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Definitely a bit worrying - I can't imagine these tickets holding up very well at all.

What I think we really need though is some sort of smart ticketing already - and by that I basically mean ITSO needs to be widely available and needs to support some kind of PAYG fares similar to what Oyster offers already.

It's madness that it's 2016 and I still have to queue for a paper ticket in the morning.
 

dgl

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Basically as I understand this is only for tickets brought on the train as it allows smaller and cheaper/more standardize printing machines to be used. Tickets from ticket offices/TVM's will still be the standard orange tickets.
 

chubs

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Definitely a bit worrying - I can't imagine these tickets holding up very well at all.

What I think we really need though is some sort of smart ticketing already - and by that I basically mean ITSO needs to be widely available and needs to support some kind of PAYG fares similar to what Oyster offers already.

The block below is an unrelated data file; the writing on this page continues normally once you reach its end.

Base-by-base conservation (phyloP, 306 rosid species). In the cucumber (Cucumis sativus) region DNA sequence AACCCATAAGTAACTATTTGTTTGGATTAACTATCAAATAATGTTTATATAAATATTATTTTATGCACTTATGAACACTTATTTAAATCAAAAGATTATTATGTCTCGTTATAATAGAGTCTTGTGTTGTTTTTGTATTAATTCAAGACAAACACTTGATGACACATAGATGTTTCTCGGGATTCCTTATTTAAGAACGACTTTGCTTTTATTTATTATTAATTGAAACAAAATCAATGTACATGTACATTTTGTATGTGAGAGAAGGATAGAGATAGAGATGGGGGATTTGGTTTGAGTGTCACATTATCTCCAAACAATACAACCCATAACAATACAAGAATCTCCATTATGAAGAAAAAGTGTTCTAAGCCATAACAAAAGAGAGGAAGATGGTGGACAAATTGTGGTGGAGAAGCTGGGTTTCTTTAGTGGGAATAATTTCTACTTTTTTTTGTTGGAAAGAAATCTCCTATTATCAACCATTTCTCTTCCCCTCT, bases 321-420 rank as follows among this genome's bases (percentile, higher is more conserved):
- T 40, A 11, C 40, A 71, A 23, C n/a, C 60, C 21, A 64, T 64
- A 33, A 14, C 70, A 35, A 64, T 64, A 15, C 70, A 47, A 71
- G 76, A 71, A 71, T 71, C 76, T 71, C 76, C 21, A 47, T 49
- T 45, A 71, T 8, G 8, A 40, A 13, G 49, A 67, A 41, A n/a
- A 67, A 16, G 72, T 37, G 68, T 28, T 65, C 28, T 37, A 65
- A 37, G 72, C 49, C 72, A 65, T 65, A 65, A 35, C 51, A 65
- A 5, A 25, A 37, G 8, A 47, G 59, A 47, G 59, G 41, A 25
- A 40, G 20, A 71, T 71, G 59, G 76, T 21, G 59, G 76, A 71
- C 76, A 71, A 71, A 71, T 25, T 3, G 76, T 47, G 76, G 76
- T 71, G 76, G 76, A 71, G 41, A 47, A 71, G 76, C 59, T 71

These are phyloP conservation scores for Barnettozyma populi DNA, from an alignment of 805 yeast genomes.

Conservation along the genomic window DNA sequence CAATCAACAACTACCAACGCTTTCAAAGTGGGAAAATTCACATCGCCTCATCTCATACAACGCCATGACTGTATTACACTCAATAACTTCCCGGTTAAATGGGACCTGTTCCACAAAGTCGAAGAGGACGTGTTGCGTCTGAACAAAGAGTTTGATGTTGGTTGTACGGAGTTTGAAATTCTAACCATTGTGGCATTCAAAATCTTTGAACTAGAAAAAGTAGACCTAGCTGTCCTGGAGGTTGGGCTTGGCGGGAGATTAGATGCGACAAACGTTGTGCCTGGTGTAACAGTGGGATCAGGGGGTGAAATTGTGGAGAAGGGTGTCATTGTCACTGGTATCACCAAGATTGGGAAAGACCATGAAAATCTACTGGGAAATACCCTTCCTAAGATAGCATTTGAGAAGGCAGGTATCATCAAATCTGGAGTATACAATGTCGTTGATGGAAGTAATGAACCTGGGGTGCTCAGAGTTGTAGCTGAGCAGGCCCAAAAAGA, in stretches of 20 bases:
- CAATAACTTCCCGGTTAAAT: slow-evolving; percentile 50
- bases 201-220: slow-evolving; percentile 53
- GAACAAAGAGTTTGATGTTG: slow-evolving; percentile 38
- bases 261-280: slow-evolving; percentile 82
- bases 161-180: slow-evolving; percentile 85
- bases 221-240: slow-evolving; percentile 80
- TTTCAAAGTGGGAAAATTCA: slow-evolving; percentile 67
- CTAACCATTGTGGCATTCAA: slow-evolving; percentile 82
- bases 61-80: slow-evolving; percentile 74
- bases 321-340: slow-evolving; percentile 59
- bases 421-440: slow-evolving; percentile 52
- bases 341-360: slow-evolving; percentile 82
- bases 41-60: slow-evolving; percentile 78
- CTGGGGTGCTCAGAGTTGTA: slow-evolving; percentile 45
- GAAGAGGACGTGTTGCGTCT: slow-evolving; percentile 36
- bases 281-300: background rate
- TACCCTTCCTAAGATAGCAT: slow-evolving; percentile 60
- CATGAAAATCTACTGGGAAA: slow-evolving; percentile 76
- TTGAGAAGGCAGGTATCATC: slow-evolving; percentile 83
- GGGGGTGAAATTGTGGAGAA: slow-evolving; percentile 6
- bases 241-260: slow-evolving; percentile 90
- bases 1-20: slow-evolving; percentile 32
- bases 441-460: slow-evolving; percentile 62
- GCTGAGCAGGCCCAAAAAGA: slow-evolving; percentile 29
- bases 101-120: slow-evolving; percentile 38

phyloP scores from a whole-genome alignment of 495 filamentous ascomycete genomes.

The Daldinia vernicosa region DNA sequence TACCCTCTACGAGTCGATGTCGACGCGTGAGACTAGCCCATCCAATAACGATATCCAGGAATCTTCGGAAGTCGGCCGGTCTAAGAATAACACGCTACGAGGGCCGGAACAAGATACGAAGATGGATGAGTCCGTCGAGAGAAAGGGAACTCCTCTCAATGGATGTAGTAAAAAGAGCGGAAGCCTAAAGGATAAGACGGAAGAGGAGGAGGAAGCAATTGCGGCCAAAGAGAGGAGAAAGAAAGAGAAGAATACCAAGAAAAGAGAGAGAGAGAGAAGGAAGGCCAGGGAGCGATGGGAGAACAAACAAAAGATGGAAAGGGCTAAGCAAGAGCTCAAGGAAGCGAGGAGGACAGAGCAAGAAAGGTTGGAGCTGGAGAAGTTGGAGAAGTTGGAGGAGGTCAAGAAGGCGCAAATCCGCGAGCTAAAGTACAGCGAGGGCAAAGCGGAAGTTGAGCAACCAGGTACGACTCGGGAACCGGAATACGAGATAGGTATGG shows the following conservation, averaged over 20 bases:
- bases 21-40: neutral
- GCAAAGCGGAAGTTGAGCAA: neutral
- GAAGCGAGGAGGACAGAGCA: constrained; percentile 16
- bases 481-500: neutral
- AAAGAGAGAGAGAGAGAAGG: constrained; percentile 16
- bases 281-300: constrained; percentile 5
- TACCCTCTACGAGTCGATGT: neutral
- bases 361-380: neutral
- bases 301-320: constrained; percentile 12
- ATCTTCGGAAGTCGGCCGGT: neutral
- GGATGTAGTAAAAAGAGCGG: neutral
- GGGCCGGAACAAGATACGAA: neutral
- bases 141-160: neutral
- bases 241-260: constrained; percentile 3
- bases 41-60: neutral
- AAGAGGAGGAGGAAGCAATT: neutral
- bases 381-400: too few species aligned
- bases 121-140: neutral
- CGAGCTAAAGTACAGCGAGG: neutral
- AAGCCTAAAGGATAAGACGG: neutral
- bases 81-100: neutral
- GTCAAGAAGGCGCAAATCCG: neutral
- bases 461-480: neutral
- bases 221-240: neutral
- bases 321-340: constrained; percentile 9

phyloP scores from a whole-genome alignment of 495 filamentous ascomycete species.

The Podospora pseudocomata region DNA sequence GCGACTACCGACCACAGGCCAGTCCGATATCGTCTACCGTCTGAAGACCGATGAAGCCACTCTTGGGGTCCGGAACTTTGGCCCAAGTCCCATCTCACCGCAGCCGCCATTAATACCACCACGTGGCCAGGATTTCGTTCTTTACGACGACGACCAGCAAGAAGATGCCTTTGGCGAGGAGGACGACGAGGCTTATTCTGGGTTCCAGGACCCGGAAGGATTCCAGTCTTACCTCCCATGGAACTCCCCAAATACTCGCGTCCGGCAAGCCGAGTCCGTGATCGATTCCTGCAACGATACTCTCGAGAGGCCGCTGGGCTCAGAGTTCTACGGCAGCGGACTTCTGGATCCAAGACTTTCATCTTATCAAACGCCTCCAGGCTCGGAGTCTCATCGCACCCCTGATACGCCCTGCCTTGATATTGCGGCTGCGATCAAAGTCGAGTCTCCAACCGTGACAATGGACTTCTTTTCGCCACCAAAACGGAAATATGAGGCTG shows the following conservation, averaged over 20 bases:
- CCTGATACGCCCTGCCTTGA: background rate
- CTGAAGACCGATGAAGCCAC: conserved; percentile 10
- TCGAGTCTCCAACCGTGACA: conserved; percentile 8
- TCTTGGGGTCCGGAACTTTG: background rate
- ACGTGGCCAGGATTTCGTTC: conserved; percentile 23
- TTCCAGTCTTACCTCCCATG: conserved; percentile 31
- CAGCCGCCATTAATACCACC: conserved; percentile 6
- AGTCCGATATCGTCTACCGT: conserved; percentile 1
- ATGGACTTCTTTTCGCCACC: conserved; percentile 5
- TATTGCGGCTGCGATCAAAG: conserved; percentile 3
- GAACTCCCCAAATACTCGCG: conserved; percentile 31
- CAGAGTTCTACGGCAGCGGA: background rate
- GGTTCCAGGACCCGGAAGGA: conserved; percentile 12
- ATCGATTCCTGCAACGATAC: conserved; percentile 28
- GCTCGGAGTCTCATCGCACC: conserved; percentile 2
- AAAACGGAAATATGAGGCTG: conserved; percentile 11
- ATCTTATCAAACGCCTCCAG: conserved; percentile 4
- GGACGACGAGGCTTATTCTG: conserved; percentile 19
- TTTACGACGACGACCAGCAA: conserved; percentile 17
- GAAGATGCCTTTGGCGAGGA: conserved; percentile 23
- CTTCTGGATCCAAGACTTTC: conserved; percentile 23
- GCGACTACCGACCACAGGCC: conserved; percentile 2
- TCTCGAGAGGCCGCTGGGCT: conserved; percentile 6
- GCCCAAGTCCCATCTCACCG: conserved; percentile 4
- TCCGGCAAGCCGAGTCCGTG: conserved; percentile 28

It's madness that it's 2016 and I still have to queue for a paper ticket in the morning.

Agreed.

in The Netherlands my chipkaart covers trains, trams, buses and boats from all over the country and all operators.

I know our fares and tickets are far more complicated, but they're so antiquated.
 

bangor-toad

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Here in Northern Ireland that's all you get now.

Standard tickets bought from a ticket office or onboard is printed on what looks to be ordinary receipt roll paper. (We don't have any TVMs). That's for single, day returns or weekly tickets.